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Oct11

Compound Rule of 3: When to Use It and Some Problems

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In today’s post we’re going to take a look at the compound rule of 3, but first we need to remind ourselves about the simple rule of 3. I’ve selected some previous posts that you can look at if you need to:

As you already know, the simple rule of 3 is related to two proportional magnitudes. The proportionality can be direct or inverse.

The difference between the simple rule of 3 and the compound rule of 3 is that the first relates two magnitudes, and the second relates three or more magnitudes. Although in this post we’re only going to solve problems involving 3 magnitudes, the method of solving problems involving more magnitudes is the same.

 Example of the compound rule of 3 involving two direct proportionalities:

compound rule of 3

We are collecting water from the well on my grandparents’ farm. We know that five 2-liter bottles of water weigh 10 kilos. How much do two 3-liter bottles weigh?

The three magnitudes that we have in the problem are: bottles, liters, and kilos. We write out the relation between them knowing that:

5 bottles, 2 liters, 10 kilos

2 bottles, 3 liters, X kilos

Compound Rule of 3

Now we have to work out the relation between the magnitudes, always comparing with the magnitude where the unknown is X.

Comparing bottles with kilos: If there are fewer bottles they will weigh less. There is a direct proportionality.

Comparing liters with kilos: If there are more liters they will weigh more. There is also a direct proportionality.

Compound Rule of 3

Now we write the relations in the form of a fraction, in order to be able to find the unknown X. The first fraction includes the unknown (this isn’t obligatory, but it will help solving it later). Next, we represent the multiplication of the two fractions as an equation.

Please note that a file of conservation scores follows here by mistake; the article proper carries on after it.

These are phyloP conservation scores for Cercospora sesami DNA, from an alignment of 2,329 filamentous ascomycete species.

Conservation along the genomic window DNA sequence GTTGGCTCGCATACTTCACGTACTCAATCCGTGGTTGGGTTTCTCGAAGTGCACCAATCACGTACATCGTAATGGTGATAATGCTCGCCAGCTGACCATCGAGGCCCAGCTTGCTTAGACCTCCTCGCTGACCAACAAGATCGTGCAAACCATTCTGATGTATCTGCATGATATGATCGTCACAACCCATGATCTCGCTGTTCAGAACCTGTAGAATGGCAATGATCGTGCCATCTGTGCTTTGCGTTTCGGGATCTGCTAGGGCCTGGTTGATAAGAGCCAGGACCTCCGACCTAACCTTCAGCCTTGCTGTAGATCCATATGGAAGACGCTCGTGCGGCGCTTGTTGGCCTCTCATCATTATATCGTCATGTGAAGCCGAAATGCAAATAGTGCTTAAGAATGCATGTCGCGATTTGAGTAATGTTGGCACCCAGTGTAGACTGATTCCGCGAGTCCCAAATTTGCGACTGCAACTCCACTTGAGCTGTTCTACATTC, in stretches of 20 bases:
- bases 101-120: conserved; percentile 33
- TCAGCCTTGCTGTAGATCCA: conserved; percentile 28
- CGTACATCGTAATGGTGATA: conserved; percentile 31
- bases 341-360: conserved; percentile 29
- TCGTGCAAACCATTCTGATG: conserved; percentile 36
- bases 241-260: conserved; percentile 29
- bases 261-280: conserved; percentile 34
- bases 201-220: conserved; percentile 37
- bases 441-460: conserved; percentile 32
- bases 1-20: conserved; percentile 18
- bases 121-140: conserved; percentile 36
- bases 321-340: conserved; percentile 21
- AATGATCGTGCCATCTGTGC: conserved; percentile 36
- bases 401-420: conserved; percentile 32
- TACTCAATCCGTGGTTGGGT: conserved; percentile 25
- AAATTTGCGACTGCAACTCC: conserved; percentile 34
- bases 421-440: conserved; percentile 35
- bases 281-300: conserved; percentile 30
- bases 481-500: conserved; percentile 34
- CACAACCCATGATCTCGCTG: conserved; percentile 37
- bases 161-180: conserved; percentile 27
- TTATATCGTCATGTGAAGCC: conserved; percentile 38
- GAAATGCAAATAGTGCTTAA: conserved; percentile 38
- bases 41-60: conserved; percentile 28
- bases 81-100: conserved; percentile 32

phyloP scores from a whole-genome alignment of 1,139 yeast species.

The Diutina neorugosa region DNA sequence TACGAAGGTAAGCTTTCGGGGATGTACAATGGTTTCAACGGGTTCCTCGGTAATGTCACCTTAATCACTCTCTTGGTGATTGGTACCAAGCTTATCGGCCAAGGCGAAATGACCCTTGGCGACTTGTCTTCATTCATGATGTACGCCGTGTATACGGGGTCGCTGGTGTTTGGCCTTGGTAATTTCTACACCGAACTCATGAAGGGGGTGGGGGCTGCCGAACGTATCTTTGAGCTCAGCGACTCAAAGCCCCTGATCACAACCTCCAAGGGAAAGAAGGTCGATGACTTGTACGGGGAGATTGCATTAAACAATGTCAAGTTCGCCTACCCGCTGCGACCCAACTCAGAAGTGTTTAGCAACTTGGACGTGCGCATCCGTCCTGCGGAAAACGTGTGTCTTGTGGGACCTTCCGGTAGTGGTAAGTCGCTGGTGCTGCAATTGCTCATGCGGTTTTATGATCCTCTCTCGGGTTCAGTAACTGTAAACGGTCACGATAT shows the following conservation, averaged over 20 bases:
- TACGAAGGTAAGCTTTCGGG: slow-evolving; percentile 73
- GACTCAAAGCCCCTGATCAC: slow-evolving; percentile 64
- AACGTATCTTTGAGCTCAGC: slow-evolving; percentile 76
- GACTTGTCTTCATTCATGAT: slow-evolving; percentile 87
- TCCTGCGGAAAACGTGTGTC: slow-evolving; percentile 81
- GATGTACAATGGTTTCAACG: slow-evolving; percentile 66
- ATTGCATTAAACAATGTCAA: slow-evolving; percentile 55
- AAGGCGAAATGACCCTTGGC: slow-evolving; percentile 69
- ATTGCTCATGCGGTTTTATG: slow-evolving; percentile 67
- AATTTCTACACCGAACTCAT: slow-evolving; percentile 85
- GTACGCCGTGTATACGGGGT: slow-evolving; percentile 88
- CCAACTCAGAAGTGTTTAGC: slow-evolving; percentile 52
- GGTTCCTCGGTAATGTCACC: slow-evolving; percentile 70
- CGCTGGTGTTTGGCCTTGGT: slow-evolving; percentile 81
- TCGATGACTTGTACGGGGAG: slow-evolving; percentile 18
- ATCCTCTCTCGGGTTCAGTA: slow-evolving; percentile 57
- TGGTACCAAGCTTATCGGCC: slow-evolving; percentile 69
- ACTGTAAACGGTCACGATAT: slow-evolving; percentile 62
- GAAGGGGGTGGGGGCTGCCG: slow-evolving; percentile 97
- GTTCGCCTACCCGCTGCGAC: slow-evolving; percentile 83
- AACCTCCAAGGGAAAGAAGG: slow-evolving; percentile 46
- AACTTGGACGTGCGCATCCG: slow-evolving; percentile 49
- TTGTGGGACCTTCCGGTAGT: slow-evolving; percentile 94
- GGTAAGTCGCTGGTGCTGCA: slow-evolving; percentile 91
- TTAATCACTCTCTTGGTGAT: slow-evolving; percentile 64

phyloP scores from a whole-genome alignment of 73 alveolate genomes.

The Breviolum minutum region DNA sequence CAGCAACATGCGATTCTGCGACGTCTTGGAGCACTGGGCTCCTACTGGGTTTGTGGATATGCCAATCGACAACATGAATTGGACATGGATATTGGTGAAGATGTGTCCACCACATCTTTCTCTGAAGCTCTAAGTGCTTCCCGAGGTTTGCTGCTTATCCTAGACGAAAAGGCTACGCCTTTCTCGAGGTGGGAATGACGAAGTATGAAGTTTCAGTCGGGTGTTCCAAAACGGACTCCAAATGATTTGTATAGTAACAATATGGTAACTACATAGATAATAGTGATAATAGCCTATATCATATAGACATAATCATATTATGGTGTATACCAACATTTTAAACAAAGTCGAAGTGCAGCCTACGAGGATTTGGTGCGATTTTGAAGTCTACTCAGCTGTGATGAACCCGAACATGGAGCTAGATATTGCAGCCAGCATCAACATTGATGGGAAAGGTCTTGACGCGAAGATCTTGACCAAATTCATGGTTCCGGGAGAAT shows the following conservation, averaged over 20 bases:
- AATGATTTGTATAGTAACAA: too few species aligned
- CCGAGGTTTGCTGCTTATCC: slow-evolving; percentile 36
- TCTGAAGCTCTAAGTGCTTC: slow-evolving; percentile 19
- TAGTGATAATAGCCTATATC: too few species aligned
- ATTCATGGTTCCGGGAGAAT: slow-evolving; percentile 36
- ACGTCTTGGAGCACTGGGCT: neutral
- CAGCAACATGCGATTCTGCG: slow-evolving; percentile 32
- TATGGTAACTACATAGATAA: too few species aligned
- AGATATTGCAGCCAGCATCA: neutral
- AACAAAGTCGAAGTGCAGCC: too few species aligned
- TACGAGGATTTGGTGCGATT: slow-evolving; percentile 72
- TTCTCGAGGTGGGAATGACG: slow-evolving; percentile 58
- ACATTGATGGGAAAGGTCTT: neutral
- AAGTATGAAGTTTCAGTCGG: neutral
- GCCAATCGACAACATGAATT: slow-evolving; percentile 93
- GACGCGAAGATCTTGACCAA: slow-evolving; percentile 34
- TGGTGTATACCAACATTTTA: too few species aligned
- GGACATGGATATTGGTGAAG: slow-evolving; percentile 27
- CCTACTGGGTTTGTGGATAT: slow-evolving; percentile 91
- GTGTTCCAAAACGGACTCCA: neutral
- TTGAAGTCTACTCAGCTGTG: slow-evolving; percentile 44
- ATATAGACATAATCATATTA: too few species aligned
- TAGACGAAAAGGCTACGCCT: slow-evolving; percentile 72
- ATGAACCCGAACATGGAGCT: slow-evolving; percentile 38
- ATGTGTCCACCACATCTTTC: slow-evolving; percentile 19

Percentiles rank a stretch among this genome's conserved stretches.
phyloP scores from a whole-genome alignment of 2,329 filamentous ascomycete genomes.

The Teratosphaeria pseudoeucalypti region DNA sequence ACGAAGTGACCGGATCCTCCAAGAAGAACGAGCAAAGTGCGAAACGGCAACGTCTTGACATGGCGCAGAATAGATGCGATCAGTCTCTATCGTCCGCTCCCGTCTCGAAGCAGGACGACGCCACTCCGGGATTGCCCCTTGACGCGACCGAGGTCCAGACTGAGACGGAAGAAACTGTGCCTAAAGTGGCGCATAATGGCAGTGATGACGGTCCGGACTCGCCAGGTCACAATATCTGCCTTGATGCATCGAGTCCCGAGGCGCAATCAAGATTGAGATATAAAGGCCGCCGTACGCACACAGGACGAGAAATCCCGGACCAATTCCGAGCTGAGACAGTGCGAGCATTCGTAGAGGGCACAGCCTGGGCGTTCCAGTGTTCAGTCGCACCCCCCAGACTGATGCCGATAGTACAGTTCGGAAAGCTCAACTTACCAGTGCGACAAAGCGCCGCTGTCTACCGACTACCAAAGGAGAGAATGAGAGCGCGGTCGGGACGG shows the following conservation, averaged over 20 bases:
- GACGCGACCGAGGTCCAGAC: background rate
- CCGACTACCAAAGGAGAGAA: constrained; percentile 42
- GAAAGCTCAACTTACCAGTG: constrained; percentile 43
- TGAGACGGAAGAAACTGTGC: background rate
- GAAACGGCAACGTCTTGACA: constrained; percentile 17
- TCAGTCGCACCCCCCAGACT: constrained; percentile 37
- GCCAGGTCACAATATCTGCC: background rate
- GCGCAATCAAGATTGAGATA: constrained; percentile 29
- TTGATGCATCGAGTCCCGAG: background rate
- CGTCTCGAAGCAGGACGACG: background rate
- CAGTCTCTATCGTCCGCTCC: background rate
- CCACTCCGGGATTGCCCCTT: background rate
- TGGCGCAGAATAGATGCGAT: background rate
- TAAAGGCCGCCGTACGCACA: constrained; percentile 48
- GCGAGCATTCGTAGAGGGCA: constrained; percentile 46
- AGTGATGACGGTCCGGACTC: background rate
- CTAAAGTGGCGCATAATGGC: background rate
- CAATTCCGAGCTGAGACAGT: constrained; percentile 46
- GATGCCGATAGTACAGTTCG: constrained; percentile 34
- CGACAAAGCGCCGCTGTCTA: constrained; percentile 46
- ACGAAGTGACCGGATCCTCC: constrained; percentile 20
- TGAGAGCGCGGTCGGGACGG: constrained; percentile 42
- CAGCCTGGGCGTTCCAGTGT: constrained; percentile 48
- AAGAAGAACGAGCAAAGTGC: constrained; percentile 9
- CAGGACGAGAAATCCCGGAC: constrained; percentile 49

And we solve:

Compound Rule of 3

We can find X by using cross multiplication:

Two 3-liter bottles weigh 6 kilos.

 Example of the compound rule of 3 with a direct and an inverse proportionality:

composite rule

6 printers have printed 100 books in 4 days. How many days will it take to print 50 if we have 4 printers?

The magnitudes we have in this problem are: days, printers and books. The relation between them is:

4 days, 6 printers, 100 books.

X days, 4 printers, 50 books.

composite rule

Let’s look at the proportionality between the magnitudes:

If we need to make fewer books, we therefore need fewer days. Direct proportionality.

If there are fewer printers we therefore need more days = Inverse proportionality.

composite rule

Now we need to write the relations in the form of a fraction, in order to be able to find the unknown X. WATCH OUT! We need to reverse the inverse magnitude, therefore the denominator becomes the numerator and the numerator becomes the denominator.

Now we can solve the problem in the same way as the last one, using the cross multiplication method.

4 printers take 3 days to print 50 books.

I hope you liked today’s post, and have learned how to solve problems using the compound rule of 3.

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